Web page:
Archaeology Magazine (Julian Smith)
On January 25, 2011, tens of thousands of protestors flooded Cairo’s Tahrir Square, demanding the end of President Hosni Mubarak’s regime. As the “day of revolt” filled the streets of Cairo and other cities with tear gas and flying stones, a team of archaeologists led by Susanne Bickel of the University of Basel in Switzerland was about to make one of the most significant discoveries in the Valley of the Kings in almost a century.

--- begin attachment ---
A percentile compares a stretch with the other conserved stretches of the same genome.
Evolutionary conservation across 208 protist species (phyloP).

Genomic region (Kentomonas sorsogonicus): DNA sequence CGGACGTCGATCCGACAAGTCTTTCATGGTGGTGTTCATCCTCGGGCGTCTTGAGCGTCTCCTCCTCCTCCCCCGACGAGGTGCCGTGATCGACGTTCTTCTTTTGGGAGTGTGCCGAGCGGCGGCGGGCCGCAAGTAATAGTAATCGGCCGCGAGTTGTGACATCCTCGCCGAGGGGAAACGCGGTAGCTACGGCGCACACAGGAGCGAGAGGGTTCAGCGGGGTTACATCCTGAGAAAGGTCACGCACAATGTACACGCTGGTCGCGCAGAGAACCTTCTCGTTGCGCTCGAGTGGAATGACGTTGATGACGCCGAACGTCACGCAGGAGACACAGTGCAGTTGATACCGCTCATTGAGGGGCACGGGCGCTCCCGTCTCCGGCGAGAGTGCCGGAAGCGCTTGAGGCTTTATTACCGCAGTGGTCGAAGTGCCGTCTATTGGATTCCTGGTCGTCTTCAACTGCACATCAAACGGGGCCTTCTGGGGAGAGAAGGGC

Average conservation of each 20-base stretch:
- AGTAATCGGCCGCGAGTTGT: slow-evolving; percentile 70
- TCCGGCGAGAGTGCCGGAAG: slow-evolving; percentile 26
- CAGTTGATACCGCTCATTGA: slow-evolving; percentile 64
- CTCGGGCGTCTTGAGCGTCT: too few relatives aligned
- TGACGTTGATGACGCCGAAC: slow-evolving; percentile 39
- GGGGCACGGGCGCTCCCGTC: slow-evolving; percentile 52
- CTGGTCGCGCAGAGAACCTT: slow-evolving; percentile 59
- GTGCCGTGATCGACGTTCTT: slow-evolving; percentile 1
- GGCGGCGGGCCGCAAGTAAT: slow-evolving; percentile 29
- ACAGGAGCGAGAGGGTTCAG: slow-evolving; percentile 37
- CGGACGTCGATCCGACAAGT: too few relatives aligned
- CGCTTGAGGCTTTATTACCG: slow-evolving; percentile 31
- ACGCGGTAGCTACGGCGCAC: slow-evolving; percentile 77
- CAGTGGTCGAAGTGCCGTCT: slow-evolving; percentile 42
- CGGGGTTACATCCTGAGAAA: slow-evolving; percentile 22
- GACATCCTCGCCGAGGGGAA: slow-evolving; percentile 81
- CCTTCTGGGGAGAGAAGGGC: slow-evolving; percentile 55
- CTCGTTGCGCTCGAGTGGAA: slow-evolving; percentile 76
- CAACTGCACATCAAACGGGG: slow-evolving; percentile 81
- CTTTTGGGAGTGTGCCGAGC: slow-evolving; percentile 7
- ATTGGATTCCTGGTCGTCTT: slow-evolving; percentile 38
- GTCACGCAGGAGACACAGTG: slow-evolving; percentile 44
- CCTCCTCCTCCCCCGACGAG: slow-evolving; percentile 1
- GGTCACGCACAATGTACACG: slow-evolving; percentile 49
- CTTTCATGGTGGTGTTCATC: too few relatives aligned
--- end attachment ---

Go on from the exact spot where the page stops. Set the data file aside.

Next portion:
The valley lies on the west bank of the Nile, opposite what was once Egypt’s spiritual center—the city of Thebes, now known as Luxor. The valley was the final resting place of the pharaohs and aristocracy beginning in the New Kingdom period (1539–1069 B.C.), when Egyptian wealth and power were at a high point. Dozens of tombs were cut into the valley’s walls, but most of them were eventually looted. It was in this place that the Basel team came across what they initially believed to be an unremarkable find.